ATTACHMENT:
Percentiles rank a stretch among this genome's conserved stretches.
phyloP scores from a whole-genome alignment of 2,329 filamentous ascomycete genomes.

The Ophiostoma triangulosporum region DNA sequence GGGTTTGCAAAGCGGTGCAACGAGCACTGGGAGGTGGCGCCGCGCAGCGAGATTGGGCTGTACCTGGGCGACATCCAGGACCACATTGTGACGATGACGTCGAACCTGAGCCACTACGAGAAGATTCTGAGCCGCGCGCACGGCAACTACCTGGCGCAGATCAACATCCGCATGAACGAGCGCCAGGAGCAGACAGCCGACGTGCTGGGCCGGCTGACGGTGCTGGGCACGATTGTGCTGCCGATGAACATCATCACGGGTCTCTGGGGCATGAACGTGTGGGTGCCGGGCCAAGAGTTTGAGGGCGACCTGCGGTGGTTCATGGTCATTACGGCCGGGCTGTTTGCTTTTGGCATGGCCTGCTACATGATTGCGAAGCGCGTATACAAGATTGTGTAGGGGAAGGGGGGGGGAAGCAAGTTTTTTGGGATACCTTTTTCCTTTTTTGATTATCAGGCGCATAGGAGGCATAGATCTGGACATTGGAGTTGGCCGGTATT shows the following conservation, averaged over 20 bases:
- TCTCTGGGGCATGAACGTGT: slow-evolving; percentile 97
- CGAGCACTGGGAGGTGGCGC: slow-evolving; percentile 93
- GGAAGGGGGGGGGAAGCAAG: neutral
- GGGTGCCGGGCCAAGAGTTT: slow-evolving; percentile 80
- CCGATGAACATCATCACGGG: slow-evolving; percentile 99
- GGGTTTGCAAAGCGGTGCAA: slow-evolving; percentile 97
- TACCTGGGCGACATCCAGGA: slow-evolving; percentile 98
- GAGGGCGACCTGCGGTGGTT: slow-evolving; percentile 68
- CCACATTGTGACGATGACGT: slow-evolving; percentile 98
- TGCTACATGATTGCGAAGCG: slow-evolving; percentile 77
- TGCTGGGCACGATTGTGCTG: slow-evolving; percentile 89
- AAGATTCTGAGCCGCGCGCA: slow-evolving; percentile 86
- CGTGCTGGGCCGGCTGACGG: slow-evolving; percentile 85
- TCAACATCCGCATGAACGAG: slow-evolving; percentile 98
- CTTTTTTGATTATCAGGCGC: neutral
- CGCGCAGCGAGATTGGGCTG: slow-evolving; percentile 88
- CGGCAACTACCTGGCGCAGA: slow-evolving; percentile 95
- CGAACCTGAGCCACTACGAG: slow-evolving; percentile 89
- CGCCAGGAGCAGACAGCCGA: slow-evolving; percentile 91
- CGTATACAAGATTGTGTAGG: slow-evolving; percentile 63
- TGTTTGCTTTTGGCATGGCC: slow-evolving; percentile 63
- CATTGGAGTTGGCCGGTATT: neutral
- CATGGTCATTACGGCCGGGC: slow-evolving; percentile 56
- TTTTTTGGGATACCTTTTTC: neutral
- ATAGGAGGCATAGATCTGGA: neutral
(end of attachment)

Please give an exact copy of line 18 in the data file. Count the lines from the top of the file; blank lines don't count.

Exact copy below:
- CTTTTTTGATTATCAGGCGC: neutral